Setting up InspectorControl with Color Selection in Gutenberg | Gutenberg Series

If you have recently gotten on the bandwagon and have been trying out your hands with the Gutenberg editor and its developer interface then you may have spent good amount of time on already learn about the editor and creating your own blocks.

This tutorial however is not about creating blocks, I assume you have already created a block and now are looking to add option for the user to control color of something in your block, for e.g the background or text color.

I will write an article on creating an editable Gutenberg block from scratch using the best practices.

I started off with a very simple block, it has a block of text, just that, I also added predefined styles using the `styles` option, but I wanted the user to have extra control on how the block should look and so I wanted to add color selection option and reflect what they chose on the block, both on the editor and the front-end. Due to lack of documentation and guides on Gutenberg it took me a while to figure out how to do it correctly, but here we are. So let's start.

A few things to note:

  • I am using ESNext, it's just easier to write JSX in it, however if you know JS well you might already know how to convert an ESNext code to good 'ol JavaScript.
  • Also, this site uses some ancient syntax highlighter so bear with me until I get a new one.

Get the dependencies first

From wp.editor we need these:

const {
} = wp.editor;

The above is what we need for Inspector Control and color selection, you might have others on your list as well, so that's okay. 

Then from wp.components get these:

const {
} = wp.components;

It's not very crucial for the whole color setting thing but still a good practice to get these components in order to make the inspector control look cleaner.

InspectorControl can be anywhere

Since it is something that appears in the sidebar and not as part of the content of block it doesn't matter where we place it in the code, it can be anywhere inside of the main wrapper of the block. Do note it goes inside of `edit` function of your block though.

I personally prefer assigning the JSX to a constant / variable and then use it conveniently in the `edit` function. So here's the code for outputting a simple color selection in the Inspector Controls.

const myInspectorControls = (
    title={ __( 'Block Background Color' ) }
    colorValue={ blockBackgroundColor }
    initialOpen={ false }
    colorSettings={ [ {
     value: blockBackgroundColor,
     onChange: onChangeBackgroundColor,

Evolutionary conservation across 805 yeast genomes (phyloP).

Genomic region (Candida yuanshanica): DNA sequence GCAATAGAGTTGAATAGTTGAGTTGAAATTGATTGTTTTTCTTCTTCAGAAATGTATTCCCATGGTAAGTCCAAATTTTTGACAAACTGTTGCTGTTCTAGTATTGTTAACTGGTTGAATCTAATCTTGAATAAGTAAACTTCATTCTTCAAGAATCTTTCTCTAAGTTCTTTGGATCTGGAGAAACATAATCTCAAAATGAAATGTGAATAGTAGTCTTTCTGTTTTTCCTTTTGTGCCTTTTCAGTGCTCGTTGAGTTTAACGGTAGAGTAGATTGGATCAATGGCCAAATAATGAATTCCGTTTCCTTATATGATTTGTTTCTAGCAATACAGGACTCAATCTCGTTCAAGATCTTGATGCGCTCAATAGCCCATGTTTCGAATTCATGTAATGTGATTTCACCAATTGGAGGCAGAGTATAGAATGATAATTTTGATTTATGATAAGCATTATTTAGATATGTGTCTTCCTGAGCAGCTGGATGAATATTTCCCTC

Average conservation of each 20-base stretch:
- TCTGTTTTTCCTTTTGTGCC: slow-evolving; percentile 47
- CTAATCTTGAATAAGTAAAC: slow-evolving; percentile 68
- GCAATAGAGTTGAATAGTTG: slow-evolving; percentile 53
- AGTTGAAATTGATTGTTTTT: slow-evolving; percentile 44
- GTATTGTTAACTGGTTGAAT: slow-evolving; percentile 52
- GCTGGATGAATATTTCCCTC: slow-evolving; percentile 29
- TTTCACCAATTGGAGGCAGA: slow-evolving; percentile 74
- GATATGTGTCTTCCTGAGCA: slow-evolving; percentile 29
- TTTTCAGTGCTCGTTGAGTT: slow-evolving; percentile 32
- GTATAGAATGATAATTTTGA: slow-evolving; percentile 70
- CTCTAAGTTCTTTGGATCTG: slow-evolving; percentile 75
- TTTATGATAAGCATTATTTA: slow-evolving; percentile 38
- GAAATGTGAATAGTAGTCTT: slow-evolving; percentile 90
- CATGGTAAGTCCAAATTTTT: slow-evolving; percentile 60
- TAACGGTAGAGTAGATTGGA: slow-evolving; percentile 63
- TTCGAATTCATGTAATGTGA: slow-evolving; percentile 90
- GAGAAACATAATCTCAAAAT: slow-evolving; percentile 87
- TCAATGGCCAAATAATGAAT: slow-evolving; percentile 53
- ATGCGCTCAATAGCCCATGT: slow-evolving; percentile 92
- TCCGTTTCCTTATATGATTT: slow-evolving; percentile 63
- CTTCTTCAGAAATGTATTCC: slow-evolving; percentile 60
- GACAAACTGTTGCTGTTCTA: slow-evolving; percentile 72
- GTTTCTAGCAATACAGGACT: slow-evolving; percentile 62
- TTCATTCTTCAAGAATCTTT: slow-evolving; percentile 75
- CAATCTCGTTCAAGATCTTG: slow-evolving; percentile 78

colors: backgroundColors,
     label: __( 'Choose a background color' ),
    } ] }

That's it. You are done. Have a good one!

No, I am not leaving you in the middle, if you want help with understanding the code and also seeing an example `save` and `edit` function then read on.

What's going on? The tag <InspectorControl> defines the, of course, inspector controls, <PanelBody> is just a container component to contain our various settings.

<PanelColorSettings> is the real deal. It's the editor component that is responsible for bringing up the color selector and as you can see it contains quite a lot attributes, so let's go through it as well.

  • title: The title is what shows up as the control's title. 
  • colorValue: This is important one, you assign to it the value, i.e the color it will have. `{ blockBackgroundColor }` is the attribute that's been set-up when registering the block (we will come back to it later, if you do not understand how it will work then keep on reading.)
  • initialOpen: boolean, whether the panel should be open by default. 
  • colorSetting: it is an array of objects with four keys namely value, onChange, colors, and label
        value: The same color value blockBackgroundColor
        onChange: callback when the color is changed
        colors: This takes an object of color names and hex values and shows it on the color settings before the color picker. So you can show a few preset of colors if you want.

Now there can be multiple colorSettings in the array.

Let's see how we can make use of the new Inspector control we just added. First step is to declare an attribute for the block that will hold the value of the selected color as a string, we will name it blockBackgroundColor

attributes: {
    blockBackgroundColor: {
        type: string,
        default: '#000' // is optional

And then bring that in your edit function

edit ( props )  {
 const { attributes: { blockBackgroundColor }, setAttributes } = props;
 // other code..

Remember we set onChangeBackgroundColor to the onChange event? So let's create that as well.

function onChangeBackgroundColor( newBackground ) {
 setAttributes( { blockBackgroundColor: newBackground } );

Cool. Now we have a working inspector control that you can use to choose a color. However, it's of no use if you are not applying the selected color somewhere. Let's take a look at a simple example on using the selected color in both the edit and save function.

edit( props ) {

 // all the other codes...

 const myInspectorControls = ( <InspectorControls>...</InspectorControls> );

        backgroundColor: blockBackgroundColor
    { myInspectorControls }


save( props ) {

  <div className="my-simple-block"
        backgroundColor: props.attributes.blockBackgroundColor
     // something

Here's a screenshot of working example of a simple block with color setting

I have just uploaded a very simple Gutenberg block's plugin code that registers a block with color settings, you can find it here StramaXon Gutenberg Blocks

Stay tuned for more Gutenberg blocks tutorial, also let me know tutorial around which aspect of Gutenberg Blocks you want to see next, on my to-do list I have Alignment toolbar setting so do subscribe to get notified when it comes out.